Angola’s President has called on the member states of the Southern African Development Community (SADC) to speed up the ratification of the operationalisation of the Development Fund, a “key tool” for raising finance for the regional industrialisation programme.
João Lourenço said this Thursday when he accepted the one-year rotating presidency of SADC, pledged to work on diversifying the sources of funding for projects and programmes at member state and regional level, with a view to reducing “the level of dependence on the always helpful and remarkable solidarity of our international cooperation partners”.
“We will pay particular attention to the need to operationalise the Regional Development Fund and other existing investment attraction mechanisms,” said Lourenço.
The Angolan President called on member states “to speed up the approval and rectification of the agreement on the operationalisation of the SADC Regional Development Fund, a key tool for attracting essential financial resources,” in pursuit of the “regional industrialisation programme and consequently the fulfilment of the SADC regional integration agenda.”
During his term in office, João Lourenço stressed that, in addition to investing in human capital, in order for the member states and the region to industrialise, there needs to be a serious investment in electrification, a considerable increase in the production of ethanol and in the production of food.
During his mandate, João Lourenço stressed that, in addition to investing in human capital, in order to industrialise the member states and the region, there needs to be a serious commitment to electrification, a considerable increase in energy production and sharing by interconnecting their transmission network systems.
“But we also need to expand and interconnect our road and rail networks, to guarantee greater maritime and air links between our countries so that there is a greater flow of trade and movement of people and goods, so that there is real regional integration,” he stressed.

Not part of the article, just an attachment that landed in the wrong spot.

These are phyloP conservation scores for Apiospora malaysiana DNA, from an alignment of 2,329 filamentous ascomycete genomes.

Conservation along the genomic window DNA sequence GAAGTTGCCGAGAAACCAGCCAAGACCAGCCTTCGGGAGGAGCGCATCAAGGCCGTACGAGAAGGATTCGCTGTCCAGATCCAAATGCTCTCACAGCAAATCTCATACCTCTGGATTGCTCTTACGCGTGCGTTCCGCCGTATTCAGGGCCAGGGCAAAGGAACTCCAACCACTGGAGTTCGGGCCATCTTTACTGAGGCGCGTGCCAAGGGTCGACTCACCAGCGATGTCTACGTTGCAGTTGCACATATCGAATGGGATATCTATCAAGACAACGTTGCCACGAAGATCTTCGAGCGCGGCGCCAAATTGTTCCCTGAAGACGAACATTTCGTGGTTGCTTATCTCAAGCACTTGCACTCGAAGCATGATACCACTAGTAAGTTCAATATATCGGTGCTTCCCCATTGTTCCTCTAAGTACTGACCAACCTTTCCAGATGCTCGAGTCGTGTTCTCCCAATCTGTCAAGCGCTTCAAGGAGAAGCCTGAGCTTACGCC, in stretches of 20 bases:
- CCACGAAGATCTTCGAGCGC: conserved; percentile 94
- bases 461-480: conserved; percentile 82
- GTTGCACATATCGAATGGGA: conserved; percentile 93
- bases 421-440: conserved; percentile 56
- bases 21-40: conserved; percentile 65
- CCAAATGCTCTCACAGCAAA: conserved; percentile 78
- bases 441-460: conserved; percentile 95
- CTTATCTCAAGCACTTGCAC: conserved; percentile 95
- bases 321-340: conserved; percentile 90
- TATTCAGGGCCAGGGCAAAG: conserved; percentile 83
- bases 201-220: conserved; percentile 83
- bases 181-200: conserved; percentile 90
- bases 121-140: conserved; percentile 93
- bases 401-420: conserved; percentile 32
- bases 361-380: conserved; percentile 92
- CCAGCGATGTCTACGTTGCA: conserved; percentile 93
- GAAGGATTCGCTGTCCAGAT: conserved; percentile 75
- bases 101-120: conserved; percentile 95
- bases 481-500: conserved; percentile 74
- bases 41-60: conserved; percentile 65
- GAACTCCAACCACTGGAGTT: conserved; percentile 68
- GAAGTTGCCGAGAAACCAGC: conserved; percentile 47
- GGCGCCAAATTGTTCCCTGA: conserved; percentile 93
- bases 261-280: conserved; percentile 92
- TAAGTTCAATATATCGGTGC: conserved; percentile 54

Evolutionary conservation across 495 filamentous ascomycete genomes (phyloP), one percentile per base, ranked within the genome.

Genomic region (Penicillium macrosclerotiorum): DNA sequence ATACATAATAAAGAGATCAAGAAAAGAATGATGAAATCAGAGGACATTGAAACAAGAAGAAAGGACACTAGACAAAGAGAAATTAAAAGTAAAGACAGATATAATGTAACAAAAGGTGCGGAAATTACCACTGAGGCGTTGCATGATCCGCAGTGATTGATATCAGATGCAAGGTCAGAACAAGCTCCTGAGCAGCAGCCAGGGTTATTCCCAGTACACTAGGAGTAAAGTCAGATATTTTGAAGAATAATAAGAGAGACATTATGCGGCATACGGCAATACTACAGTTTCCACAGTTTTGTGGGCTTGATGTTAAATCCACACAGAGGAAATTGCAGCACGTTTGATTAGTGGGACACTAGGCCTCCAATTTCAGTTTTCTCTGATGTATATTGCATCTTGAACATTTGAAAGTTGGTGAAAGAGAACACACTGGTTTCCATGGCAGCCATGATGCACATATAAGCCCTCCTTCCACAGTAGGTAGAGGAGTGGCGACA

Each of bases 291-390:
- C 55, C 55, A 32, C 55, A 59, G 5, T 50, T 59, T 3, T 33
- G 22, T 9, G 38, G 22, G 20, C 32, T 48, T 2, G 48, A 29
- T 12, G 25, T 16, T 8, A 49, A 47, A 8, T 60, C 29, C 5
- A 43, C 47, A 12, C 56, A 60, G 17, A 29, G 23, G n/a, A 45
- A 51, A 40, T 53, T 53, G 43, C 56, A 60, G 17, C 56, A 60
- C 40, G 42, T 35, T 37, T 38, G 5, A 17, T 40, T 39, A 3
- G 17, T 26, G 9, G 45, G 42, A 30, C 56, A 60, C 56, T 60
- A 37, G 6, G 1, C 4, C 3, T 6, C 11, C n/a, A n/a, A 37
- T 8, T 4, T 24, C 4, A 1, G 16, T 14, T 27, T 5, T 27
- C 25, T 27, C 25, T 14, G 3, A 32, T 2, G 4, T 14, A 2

The Angolan head of state emphasised that the Portuguese-speaking country “is making a great effort to recover and build infrastructure, such as the Lobito corridor, which will facilitate the interconnection and movement of people and goods between the Atlantic and Indian Oceans,” and to place export products on international markets under more advantageous conditions.
“We are also investing seriously in increasing energy production from non-polluting sources and in transmission networks. In the field of telecommunications, Angola has invested in a fibre optic cable that already connects us to the Democratic Republic of Congo and Zambia, with the prospect of expanding to the SADC region and East African states,” he said, also highlighting investments in the construction of a satellite and oil refineries.
According to João Lourenço, during his presidency there will be “a strong focus on human capital”, with the main challenge being the training and technical-vocational qualification of young people, with a view to obtaining skills that facilitate access to employment, to ensure that they are prepared to face the challenges of the fourth industrial revolution and the digitalisation of the region’s economies.
Among the challenges, João Lourenço emphasised the issue of security in the region, such as the situation in the east of the Democratic Republic of Congo (DRCongo), where he has been “developing joint efforts between the ICGLR [International Conference on the Great Lakes Region], CEAAC [Economic Community of Central African States], SADC and the African Union to resolve the intractable conflict in this region of the brother country”.
“At SADC level, we must applaud the decision to approve the deployment of a regional force within the framework of the SADC Standby Force, as a regional response to efforts to restore peace and security in the territory of the Democratic Republic of Congo,” he emphasised.
Regarding the situation in Cabo Delgado, Mozambique, João Lourenço welcomed the progress made, despite the fact that the challenge of combating terrorism and violent extremism still prevails in that Mozambican province, and welcomed the decision to maintain the SADC mission in the Lusophone country for another 12 months.
During Angola’s mandate, the SADC region will see elections in DRCongo, the kingdom of Eswatini, Madagascar and Zimbabwe, which the regional organisation will monitor in order to guarantee “peaceful, free and fair elections, in harmony with the principles and guidelines that govern the holding of elections in the region,” noted João Lourenço.